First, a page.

Campfires

I visited a campfire last week in Oregon, guitar in one hand, wine in the other. It’s been a long time since I’ve done that, and it made me recall other campfires:

Camping in the Rocky Mountains where the fire fends off the chill and coyotes howl  just beyond the flickering light;

Sitting near a fragrant pecan wood fire at a music festival where every person within the range of smoke plays some instrument and knows all the words to three hundred songs;

Tiny backyard fires, high school bonfires, cooking fires, and fires mostly to discourage mosquitoes. Humans have gathered around burning wood since saber toothed tigers lurked in the shadows. In those thousands of years, we’ve developed an entire culture and language for the tiny world lit by flames.

At its most basic, we gather for warmth. By gathering, we acknowledge that we’re all part of the same tribe. All the conversation and joking enforces this. That’s the sort of campfire I attended last week, and it was great fun.

When musicians gather around a fire, there is an additional layer. Music becomes a way to introduce ourselves that’s more efficient than handing out business cards or retelling our biographies. Within a few measures we can say, “I’ve spent ten thousand hours practicing this, it’s part of who I am.” The rest of us understand that immediately. We can say, yes, I know Joni Mitchell or Gordon Lightfoot or whoever– I understand all that goes along with that. We can convey that we only like certain kinds of music, or that we love all of it. Someone else might say: my family was too poor to buy musical instruments when I was a kid so I can’t play, but I love to sing and can make percussion sounds with my mouth. I’m part of your tribe.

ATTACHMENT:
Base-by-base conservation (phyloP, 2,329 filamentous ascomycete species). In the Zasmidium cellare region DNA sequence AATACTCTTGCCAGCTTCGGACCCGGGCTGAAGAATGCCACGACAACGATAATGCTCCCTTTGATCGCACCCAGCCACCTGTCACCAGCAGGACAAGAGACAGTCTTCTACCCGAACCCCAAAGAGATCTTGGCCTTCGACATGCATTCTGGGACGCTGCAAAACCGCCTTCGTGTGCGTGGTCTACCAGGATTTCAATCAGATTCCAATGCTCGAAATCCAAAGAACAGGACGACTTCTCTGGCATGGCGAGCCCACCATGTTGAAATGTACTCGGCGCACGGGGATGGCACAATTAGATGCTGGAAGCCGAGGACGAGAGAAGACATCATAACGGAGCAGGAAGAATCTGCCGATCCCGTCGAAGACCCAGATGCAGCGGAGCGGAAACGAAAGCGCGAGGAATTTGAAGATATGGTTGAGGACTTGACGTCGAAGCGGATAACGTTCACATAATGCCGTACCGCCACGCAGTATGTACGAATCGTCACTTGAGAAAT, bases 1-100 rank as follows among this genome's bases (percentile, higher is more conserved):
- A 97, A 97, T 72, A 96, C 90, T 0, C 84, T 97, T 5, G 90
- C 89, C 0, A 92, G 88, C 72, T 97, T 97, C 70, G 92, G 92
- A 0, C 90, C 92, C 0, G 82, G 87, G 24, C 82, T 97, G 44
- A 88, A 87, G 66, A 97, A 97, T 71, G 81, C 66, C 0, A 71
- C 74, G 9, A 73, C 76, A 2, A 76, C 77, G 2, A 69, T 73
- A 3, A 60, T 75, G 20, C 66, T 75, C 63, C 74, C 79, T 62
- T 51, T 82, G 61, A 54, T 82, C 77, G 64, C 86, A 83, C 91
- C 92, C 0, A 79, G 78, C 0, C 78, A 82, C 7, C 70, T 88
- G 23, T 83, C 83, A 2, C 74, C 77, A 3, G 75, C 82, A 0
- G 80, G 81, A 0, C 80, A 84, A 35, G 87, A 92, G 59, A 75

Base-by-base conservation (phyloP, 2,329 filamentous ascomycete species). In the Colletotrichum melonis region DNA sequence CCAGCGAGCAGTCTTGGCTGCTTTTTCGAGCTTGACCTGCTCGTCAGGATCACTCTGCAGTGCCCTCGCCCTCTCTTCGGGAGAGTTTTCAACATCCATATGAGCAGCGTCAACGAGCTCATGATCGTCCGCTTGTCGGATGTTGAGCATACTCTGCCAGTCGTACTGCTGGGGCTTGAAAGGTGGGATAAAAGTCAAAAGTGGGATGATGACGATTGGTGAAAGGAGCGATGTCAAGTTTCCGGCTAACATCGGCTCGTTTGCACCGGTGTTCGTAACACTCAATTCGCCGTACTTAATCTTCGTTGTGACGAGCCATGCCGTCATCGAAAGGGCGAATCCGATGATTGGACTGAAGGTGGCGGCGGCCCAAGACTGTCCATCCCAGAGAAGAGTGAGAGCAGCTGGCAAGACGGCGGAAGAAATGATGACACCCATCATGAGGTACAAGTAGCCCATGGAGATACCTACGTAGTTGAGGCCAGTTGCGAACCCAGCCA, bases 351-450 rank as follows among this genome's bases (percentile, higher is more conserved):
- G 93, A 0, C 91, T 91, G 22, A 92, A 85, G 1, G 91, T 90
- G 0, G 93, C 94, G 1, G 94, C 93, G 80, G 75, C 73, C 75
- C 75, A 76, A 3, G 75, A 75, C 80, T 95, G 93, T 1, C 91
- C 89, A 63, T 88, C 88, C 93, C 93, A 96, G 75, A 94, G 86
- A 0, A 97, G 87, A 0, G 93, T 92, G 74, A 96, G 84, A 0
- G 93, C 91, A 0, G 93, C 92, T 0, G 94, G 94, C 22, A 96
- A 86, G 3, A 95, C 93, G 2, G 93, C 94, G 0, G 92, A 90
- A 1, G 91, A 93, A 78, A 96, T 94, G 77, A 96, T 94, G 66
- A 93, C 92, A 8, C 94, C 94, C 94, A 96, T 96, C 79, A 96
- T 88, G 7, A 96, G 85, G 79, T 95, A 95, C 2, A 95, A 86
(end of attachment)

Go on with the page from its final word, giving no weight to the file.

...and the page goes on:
At a music festival, everyone sitting near the fire came for the music. In that setting, we learn about the non musicians by how they listen. Some interrupt loudly, some don’t pay attention to the music at all but text and talk as if in an elevator with background music.¬† Others sip their drinks and engage in the tribe with the simple act of paying attention. They sing along, they tap their foot. Some folks are only interested in the music while they are in the spotlight themselves. Interestingly, that’s almost never the best musicians at the festival. The most polite listeners I’ve ever campfired with were headliners. Some people get their feelings hurt if you don’t think to invite them to take the guitar and try a tune. I’m afraid I’m not very good at remembering that.

It’s important that everyone around the fire drink their wine or tequila at about the same rate. Unfortunately, I tend to reach the “pounding a drum made of mammoth skin” phase much sooner than anyone else. During that phase, singing loud is at a premium and “correct chords” don’t seem so important. At some point, we usually reach the “time to load Kenn and his guitar onto the canoe and push him out into the river” portion of the evening. Luckily, I rarely remember much about that.

A complex interaction weaves itself among the swirling smoke but, to the casual observer, a bunch of people are just sitting around a fire joking with each other and singing a few tunes. I wonder if there’s a metaphor for life in there somewhere?

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